This has a knock-on effect, saddling train passengers with diminished services and undermining the Government’s Levelling Up agenda. Indeed, local train services – typically routes servicing small towns, that are less profitable for the private providers – are being cut. “I am deeply concerned that the impact of the pandemic is being used as a smokescreen for cuts to local rail services,” says West Yorkshire Mayor Tracy Brabin, who has seen services reduced in her region.
This is part of the explanation for this week’s rail strike – with Network Rail attempting to implement cost savings that risk restraining the wages of rail workers, and could result in redundancies. The National Union of Rail, Maritime and Transport Workers (RMT) has initiated a walkout, to negotiate a better settlement.
In relation to the strikes, Labour’s Shadow Rail Minister Tan Dhesi told Byline Times that: “Frankly, Government ministers are spoiling for a fight, providing a helpful distraction to their own incompetence and a helpful vehicle to justify cutting back our railways further. There is no doubt that the Government is far more interested in pushing their own agenda rather than acting in the public interest.”
Ministers and press officers point out that the Government’s ‘Integrated Rail Plan’ promises to invest £96 billion in improving Britain’s rail network – namely by building the western line of HS2, linking the northwest to Birmingham and London. A much-needed upgrade to Transpennine infrastructure in the north of England will also take place, reducing the commute from Leeds to Manchester from 55 to 33 minutes.
This plan has been criticised – not least for dropping the eastern leg of HS2, and for dropping plans to build a new, high-speed east-west line linking Manchester to Leeds. Transport for North has called the plan insufficient, with its chair Conservative peer Lord Patrick McLoughlin saying that it “goes against the best interest of people in the north and fails to deliver the step-change in rail services.”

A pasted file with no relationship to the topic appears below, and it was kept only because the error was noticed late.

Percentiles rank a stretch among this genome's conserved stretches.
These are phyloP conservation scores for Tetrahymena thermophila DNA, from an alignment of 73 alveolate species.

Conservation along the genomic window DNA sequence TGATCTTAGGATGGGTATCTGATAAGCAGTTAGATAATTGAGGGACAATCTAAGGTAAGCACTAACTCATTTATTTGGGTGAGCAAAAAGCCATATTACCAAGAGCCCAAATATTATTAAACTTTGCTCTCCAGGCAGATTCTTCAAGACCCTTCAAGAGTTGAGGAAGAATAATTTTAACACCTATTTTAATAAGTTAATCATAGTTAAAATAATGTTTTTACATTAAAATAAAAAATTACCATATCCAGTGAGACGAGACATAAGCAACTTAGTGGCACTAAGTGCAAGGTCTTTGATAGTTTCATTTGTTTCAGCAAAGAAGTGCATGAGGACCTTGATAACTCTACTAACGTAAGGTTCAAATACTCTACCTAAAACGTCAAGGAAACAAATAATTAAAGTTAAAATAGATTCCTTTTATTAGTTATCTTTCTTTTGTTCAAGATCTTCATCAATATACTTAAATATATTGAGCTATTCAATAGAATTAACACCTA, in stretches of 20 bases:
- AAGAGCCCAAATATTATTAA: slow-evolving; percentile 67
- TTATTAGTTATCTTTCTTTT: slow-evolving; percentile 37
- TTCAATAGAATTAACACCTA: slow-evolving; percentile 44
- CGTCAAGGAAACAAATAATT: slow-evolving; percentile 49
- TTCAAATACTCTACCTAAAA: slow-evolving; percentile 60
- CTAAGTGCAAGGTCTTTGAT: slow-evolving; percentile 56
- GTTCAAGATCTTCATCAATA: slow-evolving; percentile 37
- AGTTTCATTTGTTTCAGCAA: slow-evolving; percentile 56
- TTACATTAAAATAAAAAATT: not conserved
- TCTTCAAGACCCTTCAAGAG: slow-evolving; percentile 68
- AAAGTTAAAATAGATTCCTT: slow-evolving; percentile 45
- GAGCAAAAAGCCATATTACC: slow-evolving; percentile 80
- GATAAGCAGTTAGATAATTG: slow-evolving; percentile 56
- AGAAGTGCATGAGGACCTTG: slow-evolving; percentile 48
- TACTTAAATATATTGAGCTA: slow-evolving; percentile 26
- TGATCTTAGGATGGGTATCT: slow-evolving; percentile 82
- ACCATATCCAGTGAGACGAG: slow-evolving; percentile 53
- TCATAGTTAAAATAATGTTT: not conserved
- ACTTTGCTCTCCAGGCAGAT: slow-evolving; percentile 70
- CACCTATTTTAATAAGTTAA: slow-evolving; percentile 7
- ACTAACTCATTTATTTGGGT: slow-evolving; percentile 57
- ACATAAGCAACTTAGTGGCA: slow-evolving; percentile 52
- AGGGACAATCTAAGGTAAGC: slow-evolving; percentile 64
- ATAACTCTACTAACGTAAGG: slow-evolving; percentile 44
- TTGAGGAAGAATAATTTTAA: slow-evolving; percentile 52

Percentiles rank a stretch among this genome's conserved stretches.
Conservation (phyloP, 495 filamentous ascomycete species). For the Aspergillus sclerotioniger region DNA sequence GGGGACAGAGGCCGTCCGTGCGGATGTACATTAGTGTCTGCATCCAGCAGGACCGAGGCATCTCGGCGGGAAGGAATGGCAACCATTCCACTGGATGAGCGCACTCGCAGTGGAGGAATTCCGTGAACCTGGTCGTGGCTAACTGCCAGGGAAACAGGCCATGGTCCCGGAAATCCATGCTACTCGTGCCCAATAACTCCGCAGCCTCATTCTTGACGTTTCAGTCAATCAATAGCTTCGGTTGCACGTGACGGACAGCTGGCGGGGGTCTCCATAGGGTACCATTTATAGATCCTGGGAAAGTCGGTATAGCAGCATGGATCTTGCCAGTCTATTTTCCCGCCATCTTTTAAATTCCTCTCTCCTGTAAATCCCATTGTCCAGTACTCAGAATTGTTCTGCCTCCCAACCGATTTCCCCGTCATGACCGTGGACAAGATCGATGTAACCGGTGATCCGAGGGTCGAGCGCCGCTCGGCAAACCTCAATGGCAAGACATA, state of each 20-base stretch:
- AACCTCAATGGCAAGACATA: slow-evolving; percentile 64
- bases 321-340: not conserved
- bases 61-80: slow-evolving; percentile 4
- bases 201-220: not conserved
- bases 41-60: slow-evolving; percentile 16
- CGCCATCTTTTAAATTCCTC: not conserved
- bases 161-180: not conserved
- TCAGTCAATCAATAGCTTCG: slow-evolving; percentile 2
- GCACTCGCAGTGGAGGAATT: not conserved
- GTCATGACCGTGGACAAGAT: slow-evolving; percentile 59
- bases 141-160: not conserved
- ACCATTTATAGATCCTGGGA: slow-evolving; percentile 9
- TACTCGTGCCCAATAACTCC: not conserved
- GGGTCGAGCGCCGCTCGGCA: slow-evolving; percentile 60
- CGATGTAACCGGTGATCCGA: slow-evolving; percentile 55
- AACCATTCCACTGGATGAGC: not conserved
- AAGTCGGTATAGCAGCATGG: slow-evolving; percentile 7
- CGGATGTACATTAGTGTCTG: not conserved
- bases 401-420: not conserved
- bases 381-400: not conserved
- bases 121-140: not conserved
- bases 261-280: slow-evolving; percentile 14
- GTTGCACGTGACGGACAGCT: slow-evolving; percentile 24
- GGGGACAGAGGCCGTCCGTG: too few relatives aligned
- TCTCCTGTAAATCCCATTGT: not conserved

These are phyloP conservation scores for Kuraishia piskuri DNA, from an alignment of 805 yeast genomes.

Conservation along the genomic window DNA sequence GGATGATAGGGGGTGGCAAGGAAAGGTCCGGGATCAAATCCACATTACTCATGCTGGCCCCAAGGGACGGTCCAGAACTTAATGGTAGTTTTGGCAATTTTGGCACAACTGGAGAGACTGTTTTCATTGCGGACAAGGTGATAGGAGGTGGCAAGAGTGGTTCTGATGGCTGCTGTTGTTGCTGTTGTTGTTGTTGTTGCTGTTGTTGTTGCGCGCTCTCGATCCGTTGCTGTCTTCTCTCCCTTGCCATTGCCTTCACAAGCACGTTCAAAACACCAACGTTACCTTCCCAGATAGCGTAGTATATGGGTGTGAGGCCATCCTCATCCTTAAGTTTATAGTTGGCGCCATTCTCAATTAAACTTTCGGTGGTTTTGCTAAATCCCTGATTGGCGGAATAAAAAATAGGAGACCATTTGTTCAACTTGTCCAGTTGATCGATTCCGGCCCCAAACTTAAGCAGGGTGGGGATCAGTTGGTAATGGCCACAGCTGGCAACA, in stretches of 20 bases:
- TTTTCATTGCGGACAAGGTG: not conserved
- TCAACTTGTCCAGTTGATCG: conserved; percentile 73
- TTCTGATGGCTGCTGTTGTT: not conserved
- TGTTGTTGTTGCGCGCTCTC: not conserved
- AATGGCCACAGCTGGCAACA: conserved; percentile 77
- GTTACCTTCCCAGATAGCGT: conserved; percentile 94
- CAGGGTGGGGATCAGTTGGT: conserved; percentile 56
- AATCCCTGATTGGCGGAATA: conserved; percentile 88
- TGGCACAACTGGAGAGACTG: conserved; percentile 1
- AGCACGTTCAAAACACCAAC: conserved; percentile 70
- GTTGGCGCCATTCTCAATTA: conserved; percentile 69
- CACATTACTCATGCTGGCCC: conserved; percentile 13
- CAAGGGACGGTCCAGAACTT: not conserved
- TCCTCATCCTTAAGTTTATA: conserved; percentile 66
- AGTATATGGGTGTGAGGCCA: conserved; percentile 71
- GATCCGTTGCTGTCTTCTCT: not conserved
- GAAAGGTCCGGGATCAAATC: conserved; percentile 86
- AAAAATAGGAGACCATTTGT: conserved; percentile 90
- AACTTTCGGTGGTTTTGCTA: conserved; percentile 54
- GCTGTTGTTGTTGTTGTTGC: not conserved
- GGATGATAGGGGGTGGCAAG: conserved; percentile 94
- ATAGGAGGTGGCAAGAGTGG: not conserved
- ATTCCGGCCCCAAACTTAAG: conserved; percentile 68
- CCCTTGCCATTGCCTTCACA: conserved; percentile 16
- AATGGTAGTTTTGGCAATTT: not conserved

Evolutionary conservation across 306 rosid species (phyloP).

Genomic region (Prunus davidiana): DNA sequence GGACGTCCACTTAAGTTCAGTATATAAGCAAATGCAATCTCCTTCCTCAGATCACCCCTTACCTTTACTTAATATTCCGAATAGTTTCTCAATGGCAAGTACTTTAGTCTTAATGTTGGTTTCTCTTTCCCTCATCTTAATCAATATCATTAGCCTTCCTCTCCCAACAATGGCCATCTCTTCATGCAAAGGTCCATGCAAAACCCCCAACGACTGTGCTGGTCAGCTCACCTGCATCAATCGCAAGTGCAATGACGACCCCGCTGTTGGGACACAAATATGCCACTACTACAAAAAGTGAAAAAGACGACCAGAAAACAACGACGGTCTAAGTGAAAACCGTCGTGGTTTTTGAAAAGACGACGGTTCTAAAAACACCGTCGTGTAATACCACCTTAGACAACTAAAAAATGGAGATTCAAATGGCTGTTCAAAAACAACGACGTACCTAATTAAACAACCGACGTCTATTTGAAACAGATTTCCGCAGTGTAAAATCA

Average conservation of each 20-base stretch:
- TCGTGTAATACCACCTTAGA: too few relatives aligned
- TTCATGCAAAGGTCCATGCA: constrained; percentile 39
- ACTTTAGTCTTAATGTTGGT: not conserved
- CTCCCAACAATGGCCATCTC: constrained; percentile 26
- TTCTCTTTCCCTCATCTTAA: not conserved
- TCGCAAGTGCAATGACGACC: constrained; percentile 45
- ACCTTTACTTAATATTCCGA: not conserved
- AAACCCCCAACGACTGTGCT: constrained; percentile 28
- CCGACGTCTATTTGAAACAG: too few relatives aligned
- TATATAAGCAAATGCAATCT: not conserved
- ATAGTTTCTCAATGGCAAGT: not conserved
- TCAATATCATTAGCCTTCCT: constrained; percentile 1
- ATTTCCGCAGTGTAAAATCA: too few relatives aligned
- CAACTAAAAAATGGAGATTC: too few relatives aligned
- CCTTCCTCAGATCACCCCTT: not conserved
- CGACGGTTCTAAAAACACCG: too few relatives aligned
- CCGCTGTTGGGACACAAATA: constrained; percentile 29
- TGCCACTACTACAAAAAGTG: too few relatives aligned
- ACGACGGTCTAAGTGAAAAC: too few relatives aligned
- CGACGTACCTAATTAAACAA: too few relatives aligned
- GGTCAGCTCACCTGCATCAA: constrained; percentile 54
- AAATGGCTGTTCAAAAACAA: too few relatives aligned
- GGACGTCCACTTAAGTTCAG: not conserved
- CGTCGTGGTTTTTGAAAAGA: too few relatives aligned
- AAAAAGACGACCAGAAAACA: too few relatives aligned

That said, the Integrated Rail Plan constitutes a significant amount of public investment – albeit less than is necessary. We, therefore, have the Government piling billions into the evolution of rail infrastructure while cutting back spending on the day-to-day operation of the network – which is a major policy contradiction.
But this isn’t a surprise. Marcus Johns of IPPR North described Chancellor Rishi Sunak’s autumn budget as “capital intense and revenue light”. He added that “the Chancellor’s new fiscal rules could lock in austerity in public services and local government while Government points to new infrastructure projects as levelling up.”
The Government’s rail infrastructure schemes are not vanity projects – unlike plenty of its levelling-up projects. Its £96 billion Integrated Rail Plan will measurably improve the quality of rail travel in the UK. But the improvements risk being undermined significantly if the network is hollowed-out in the meantime by day-to-day spending cuts.
And, as we’re already witnessing, this austerity will once again be suffered by the poorest areas of the country – the very places that have been promised a new era of economic renewal by the Conservative Party.